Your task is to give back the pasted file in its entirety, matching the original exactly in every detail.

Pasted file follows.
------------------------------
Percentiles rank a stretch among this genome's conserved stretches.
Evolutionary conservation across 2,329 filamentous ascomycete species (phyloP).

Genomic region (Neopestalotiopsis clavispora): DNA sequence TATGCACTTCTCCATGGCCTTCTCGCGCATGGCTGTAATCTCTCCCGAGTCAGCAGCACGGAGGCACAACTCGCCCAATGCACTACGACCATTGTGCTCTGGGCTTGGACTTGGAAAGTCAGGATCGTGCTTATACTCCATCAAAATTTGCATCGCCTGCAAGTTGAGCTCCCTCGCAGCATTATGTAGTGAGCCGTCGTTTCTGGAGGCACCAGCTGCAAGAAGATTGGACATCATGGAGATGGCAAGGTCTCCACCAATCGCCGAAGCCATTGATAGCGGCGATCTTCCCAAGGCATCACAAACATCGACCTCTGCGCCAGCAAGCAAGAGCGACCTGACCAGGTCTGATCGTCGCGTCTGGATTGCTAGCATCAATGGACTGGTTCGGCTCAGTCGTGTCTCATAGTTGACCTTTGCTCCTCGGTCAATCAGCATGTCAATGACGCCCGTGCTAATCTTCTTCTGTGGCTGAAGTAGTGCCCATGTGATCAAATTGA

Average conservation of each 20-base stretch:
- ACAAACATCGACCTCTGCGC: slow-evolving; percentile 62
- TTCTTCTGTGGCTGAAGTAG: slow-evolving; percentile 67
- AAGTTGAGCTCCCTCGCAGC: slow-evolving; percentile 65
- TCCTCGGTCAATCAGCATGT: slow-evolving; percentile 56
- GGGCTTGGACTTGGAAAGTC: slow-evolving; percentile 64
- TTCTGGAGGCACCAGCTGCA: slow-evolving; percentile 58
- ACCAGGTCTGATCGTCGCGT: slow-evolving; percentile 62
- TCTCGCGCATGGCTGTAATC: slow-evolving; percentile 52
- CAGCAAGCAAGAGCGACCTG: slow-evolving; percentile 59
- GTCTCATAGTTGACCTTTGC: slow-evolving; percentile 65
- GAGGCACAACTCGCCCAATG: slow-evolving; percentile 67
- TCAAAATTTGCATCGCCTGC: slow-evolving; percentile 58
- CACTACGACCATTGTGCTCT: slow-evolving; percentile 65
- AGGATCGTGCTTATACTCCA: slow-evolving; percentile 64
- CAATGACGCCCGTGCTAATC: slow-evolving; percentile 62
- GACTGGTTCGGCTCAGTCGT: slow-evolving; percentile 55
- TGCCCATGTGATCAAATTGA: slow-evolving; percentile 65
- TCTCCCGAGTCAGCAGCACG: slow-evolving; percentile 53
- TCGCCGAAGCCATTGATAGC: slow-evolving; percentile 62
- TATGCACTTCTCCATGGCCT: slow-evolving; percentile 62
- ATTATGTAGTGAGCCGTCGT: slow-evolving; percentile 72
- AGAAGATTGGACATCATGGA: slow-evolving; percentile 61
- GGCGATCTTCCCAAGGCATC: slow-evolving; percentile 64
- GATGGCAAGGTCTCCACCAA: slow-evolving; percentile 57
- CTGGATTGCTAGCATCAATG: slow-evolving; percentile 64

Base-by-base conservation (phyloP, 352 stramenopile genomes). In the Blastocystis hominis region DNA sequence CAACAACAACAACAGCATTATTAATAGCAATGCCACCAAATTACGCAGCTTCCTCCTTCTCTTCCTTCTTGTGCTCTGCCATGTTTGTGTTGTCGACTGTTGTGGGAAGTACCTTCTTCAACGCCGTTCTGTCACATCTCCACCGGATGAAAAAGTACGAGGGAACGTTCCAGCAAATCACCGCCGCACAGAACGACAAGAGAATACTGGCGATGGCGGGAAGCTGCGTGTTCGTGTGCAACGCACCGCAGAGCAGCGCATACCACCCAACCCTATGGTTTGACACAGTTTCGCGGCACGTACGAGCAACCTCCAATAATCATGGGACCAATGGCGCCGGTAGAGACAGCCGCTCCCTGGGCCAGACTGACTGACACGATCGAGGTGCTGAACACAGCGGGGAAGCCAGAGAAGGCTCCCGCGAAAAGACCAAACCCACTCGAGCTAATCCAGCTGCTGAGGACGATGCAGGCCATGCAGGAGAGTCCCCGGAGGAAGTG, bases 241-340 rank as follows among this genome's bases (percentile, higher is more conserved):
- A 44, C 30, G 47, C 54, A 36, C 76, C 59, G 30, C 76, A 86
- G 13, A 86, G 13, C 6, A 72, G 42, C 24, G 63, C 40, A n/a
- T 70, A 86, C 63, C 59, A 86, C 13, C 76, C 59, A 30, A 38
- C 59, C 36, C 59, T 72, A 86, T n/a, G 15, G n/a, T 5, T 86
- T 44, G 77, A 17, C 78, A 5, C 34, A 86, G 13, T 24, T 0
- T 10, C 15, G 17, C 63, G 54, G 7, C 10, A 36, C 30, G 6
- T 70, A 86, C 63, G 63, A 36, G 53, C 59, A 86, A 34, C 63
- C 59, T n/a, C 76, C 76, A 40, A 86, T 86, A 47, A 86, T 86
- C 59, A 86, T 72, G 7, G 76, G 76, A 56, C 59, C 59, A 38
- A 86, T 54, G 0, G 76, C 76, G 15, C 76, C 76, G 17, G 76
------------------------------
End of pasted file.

Percentiles rank a stretch among this genome's conserved stretches.
Evolutionary conservation across 2,329 filamentous ascomycete species (phyloP).

Genomic region (Neopestalotiopsis clavispora): DNA sequence TATGCACTTCTCCATGGCCTTCTCGCGCATGGCTGTAATCTCTCCCGAGTCAGCAGCACGGAGGCACAACTCGCCCAATGCACTACGACCATTGTGCTCTGGGCTTGGACTTGGAAAGTCAGGATCGTGCTTATACTCCATCAAAATTTGCATCGCCTGCAAGTTGAGCTCCCTCGCAGCATTATGTAGTGAGCCGTCGTTTCTGGAGGCACCAGCTGCAAGAAGATTGGACATCATGGAGATGGCAAGGTCTCCACCAATCGCCGAAGCCATTGATAGCGGCGATCTTCCCAAGGCATCACAAACATCGACCTCTGCGCCAGCAAGCAAGAGCGACCTGACCAGGTCTGATCGTCGCGTCTGGATTGCTAGCATCAATGGACTGGTTCGGCTCAGTCGTGTCTCATAGTTGACCTTTGCTCCTCGGTCAATCAGCATGTCAATGACGCCCGTGCTAATCTTCTTCTGTGGCTGAAGTAGTGCCCATGTGATCAAATTGA

Average conservation of each 20-base stretch:
- ACAAACATCGACCTCTGCGC: slow-evolving; percentile 62
- TTCTTCTGTGGCTGAAGTAG: slow-evolving; percentile 67
- AAGTTGAGCTCCCTCGCAGC: slow-evolving; percentile 65
- TCCTCGGTCAATCAGCATGT: slow-evolving; percentile 56
- GGGCTTGGACTTGGAAAGTC: slow-evolving; percentile 64
- TTCTGGAGGCACCAGCTGCA: slow-evolving; percentile 58
- ACCAGGTCTGATCGTCGCGT: slow-evolving; percentile 62
- TCTCGCGCATGGCTGTAATC: slow-evolving; percentile 52
- CAGCAAGCAAGAGCGACCTG: slow-evolving; percentile 59
- GTCTCATAGTTGACCTTTGC: slow-evolving; percentile 65
- GAGGCACAACTCGCCCAATG: slow-evolving; percentile 67
- TCAAAATTTGCATCGCCTGC: slow-evolving; percentile 58
- CACTACGACCATTGTGCTCT: slow-evolving; percentile 65
- AGGATCGTGCTTATACTCCA: slow-evolving; percentile 64
- CAATGACGCCCGTGCTAATC: slow-evolving; percentile 62
- GACTGGTTCGGCTCAGTCGT: slow-evolving; percentile 55
- TGCCCATGTGATCAAATTGA: slow-evolving; percentile 65
- TCTCCCGAGTCAGCAGCACG: slow-evolving; percentile 53
- TCGCCGAAGCCATTGATAGC: slow-evolving; percentile 62
- TATGCACTTCTCCATGGCCT: slow-evolving; percentile 62
- ATTATGTAGTGAGCCGTCGT: slow-evolving; percentile 72
- AGAAGATTGGACATCATGGA: slow-evolving; percentile 61
- GGCGATCTTCCCAAGGCATC: slow-evolving; percentile 64
- GATGGCAAGGTCTCCACCAA: slow-evolving; percentile 57
- CTGGATTGCTAGCATCAATG: slow-evolving; percentile 64

Base-by-base conservation (phyloP, 352 stramenopile genomes). In the Blastocystis hominis region DNA sequence CAACAACAACAACAGCATTATTAATAGCAATGCCACCAAATTACGCAGCTTCCTCCTTCTCTTCCTTCTTGTGCTCTGCCATGTTTGTGTTGTCGACTGTTGTGGGAAGTACCTTCTTCAACGCCGTTCTGTCACATCTCCACCGGATGAAAAAGTACGAGGGAACGTTCCAGCAAATCACCGCCGCACAGAACGACAAGAGAATACTGGCGATGGCGGGAAGCTGCGTGTTCGTGTGCAACGCACCGCAGAGCAGCGCATACCACCCAACCCTATGGTTTGACACAGTTTCGCGGCACGTACGAGCAACCTCCAATAATCATGGGACCAATGGCGCCGGTAGAGACAGCCGCTCCCTGGGCCAGACTGACTGACACGATCGAGGTGCTGAACACAGCGGGGAAGCCAGAGAAGGCTCCCGCGAAAAGACCAAACCCACTCGAGCTAATCCAGCTGCTGAGGACGATGCAGGCCATGCAGGAGAGTCCCCGGAGGAAGTG, bases 241-340 rank as follows among this genome's bases (percentile, higher is more conserved):
- A 44, C 30, G 47, C 54, A 36, C 76, C 59, G 30, C 76, A 86
- G 13, A 86, G 13, C 6, A 72, G 42, C 24, G 63, C 40, A n/a
- T 70, A 86, C 63, C 59, A 86, C 13, C 76, C 59, A 30, A 38
- C 59, C 36, C 59, T 72, A 86, T n/a, G 15, G n/a, T 5, T 86
- T 44, G 77, A 17, C 78, A 5, C 34, A 86, G 13, T 24, T 0
- T 10, C 15, G 17, C 63, G 54, G 7, C 10, A 36, C 30, G 6
- T 70, A 86, C 63, G 63, A 36, G 53, C 59, A 86, A 34, C 63
- C 59, T n/a, C 76, C 76, A 40, A 86, T 86, A 47, A 86, T 86
- C 59, A 86, T 72, G 7, G 76, G 76, A 56, C 59, C 59, A 38
- A 86, T 54, G 0, G 76, C 76, G 15, C 76, C 76, G 17, G 76